Or just tragically ignorant of simple biology? This "Barnyard" movie isn't even OUT yet, and it's already making me crazy, just from the commercials. You don't understand why? Well, first, let me just say that I went to the film's own website, to do a little research and make sure I didn't have you all wrong, before I wrote this. My suspicions were, unfortunately for the soon-to-be-confused children of America, not unfounded. Let's take a look at "Barnyard's" synopsis:
From Steve Oedekerk and Nickelodeon Movies, two of the co-creators of “Jimmy Neutron: Boy Genius,” and filmed entirely in CGI, comes this hilarious look at what really happens in a barnyard when the farmer’s back is turned. “Barnyard” is a lighthearted tale centering around Otis (voiced by Kevin James), a carefree party cow, who enjoys singing, dancing and playing tricks on humans. Unlike his father Ben (voiced by Sam Elliott), the respected patriarch of the farm, and Miles, the wise old mule (voiced by Danny Glover), Otis is unconcerned about keeping the animals’ humanlike talents a secret. But when suddenly put in the position of responsibility, the “udderly” irresponsible cow finds the courage to be a leader.*takes deep breath* OK. Right off the bat we have a small problem with terminology. But I get that not everyone is from cattle country, or, in fact, any kind of "country," so let me explain one quick thing, City Boys. This story is, in your words, about a young male "cow," Otis, and his father, Ben. What's the problem? Well, it would be the same if you said that the movie was about a "hen" named Otis and his father. You see, the term "cow," by definition, indicates a female of the Bovidae family. Otis and his father would not be "cows," they would be "bulls," or, if involved in an unfortunate auger accident and castrated, "steers."
But hey, I'm not a hard case. Something like that, you not knowing the correct terminology for common domesticated animals, that's not a terribly big deal. I mean, lots of people probably don't realize that the word "cow" is gender-specific. No biggie. I do find the fact that it got all the way from conceptualization to production without being caught by anyone rather annoying, but I'm bigger than that. I can forgive.
But here's where we have a HUGE problem, Nickelodeon Movies and Steve Oedekerk--here's a still shot from "Barnyard," depicting Otis, the main character, defined by you as male, and voiced by Kevin James:Here's another one:These are obviously depictions of a cow. With udders. You took the trouble of having them drawn onto all the "cow" characters (all but one of whom, from what I've been able to gather without seeing the film, are MALE), so you must know what they are. Right? I mean, you know that's where milk comes from, right? That those are mammary glands? Which are a part of female mammalian physiology? I'll break it down for you: Udders are a cow's "boobies." They make milk for calves (and numerous dairy farms). I'll break it down even further: Bulls and steers--in your world, "boy cows"--DO NOT HAVE BOOBIES. Napoleon Dynamite knew it. Jimmy Neutron, Boy Genius, would know this. Heck, his idiot friends Carl and Sheen would know it. Why don't you?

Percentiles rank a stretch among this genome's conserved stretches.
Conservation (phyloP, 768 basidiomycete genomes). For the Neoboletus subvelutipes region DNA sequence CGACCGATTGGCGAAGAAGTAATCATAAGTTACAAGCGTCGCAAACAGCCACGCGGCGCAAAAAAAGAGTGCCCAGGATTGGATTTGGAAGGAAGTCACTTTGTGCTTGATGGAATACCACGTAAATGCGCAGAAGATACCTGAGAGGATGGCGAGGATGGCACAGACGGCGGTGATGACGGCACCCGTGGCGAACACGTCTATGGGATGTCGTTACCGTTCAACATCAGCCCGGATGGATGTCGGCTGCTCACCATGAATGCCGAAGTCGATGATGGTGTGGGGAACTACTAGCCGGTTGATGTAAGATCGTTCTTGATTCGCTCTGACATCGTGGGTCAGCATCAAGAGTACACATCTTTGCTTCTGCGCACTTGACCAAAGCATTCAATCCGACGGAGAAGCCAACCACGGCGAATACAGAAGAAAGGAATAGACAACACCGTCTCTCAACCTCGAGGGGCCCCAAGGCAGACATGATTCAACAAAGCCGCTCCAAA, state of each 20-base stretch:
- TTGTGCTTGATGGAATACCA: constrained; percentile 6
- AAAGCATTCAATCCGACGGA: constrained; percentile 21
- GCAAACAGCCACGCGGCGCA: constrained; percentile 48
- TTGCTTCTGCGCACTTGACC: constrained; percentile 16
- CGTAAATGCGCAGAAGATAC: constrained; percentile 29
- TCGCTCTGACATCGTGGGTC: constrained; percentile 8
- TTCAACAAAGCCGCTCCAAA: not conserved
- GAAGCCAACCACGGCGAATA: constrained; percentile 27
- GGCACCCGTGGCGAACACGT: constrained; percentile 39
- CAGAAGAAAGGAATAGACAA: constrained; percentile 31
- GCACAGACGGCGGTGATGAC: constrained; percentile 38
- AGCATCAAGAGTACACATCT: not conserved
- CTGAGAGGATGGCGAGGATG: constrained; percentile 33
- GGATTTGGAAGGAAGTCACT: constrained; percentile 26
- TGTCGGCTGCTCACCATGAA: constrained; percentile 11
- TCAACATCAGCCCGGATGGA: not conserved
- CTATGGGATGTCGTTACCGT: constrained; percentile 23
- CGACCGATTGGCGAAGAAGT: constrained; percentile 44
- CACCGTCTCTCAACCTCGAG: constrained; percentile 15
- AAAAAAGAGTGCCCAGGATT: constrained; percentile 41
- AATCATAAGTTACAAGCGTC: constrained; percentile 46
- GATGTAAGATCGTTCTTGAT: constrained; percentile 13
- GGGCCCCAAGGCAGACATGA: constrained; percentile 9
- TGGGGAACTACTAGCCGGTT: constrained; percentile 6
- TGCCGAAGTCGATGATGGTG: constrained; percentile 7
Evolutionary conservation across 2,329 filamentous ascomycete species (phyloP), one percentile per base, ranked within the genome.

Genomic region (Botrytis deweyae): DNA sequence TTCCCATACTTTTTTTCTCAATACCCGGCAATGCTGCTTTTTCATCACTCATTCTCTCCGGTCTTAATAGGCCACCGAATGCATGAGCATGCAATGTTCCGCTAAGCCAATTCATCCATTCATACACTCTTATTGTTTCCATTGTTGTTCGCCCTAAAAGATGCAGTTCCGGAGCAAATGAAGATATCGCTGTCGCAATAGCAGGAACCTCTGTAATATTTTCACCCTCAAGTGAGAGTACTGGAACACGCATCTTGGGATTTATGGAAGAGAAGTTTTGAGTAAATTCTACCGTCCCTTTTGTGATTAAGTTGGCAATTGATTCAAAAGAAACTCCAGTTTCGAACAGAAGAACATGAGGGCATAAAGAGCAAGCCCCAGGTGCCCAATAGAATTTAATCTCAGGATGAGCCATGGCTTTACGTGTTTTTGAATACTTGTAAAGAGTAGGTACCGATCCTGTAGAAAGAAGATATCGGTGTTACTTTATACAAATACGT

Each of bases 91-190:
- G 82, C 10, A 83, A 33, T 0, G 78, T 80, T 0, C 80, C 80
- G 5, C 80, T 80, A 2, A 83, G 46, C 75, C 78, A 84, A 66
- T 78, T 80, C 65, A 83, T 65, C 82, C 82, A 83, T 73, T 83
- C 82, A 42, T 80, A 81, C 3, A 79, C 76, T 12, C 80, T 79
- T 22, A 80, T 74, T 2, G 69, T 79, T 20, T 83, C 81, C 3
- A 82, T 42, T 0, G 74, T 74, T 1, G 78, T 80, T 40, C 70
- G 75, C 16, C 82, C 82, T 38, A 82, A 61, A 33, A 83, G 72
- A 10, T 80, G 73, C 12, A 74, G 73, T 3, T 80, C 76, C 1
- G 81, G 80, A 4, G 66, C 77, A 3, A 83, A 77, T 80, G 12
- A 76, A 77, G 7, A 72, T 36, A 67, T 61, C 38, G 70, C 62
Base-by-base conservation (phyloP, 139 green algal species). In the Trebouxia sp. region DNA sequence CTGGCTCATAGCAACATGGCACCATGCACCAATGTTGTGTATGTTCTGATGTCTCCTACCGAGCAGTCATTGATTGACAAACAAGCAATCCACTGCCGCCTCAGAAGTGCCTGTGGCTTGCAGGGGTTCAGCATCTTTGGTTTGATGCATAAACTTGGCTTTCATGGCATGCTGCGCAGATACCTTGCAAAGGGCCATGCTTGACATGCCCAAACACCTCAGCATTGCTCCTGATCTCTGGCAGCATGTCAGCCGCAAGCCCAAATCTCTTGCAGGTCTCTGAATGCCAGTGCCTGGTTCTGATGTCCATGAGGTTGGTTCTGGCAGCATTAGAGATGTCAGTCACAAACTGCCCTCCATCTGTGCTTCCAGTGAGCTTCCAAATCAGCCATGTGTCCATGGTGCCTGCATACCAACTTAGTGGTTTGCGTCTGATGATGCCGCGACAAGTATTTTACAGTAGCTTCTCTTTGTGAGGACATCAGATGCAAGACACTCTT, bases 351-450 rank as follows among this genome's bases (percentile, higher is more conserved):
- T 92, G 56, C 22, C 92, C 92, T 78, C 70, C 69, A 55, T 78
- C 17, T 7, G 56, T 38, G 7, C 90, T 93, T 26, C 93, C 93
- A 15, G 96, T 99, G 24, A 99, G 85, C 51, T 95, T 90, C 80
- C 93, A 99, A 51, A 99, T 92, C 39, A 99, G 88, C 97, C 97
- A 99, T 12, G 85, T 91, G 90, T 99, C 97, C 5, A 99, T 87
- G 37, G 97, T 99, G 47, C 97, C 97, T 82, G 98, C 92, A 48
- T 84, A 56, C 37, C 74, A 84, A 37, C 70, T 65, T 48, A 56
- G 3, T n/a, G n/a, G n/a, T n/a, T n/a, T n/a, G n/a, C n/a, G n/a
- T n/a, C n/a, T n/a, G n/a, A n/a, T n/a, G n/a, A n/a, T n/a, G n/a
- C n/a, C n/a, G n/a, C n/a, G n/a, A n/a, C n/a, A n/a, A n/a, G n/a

I'm holding out hope that this abominable biological error is somehow part of the storyline. That the bulls are in drag, hiding their candy in order to avoid being slaughtered or castrated (or both). I'm counting on the parents who see it to let me know. And I'm holding you accountable, Nickelodeon Movies and Steve Oedekerk. You owe us for this gaffe. Big-time. And don't act like it's too much trouble to get the details right, either (although, really--transgendered characters are a pretty significant "detail), because here I have a still from the animated film "Hoodwinked":That's "Red," with "Japeth," the singing mountain goat. You will notice that although Japeth sings and has removable horns, traits which are generally missing from your non-animated goats, he is faithfully depicted with no teeth showing. Why is that significant? Well, because goats, which are ruminants, only have about 8 teeth in the lower jaw, which are not readily visible, and a heavy "dental pad" behind the upper lip, instead of teeth there. That's why ruminants are able to clip grass off so neatly, unlike horses, who rip it out by the roots.
Oh, and so help me, if Miles the Mule has children* in this new movie, I will hunt you down, beat you with an agricultural encyclopedia, and force you to attend an FFA fair at the point of a pitchfork.
*Bonus educational note to Nickelodeon Movies and Steve Oedekerk: Mules are sterile.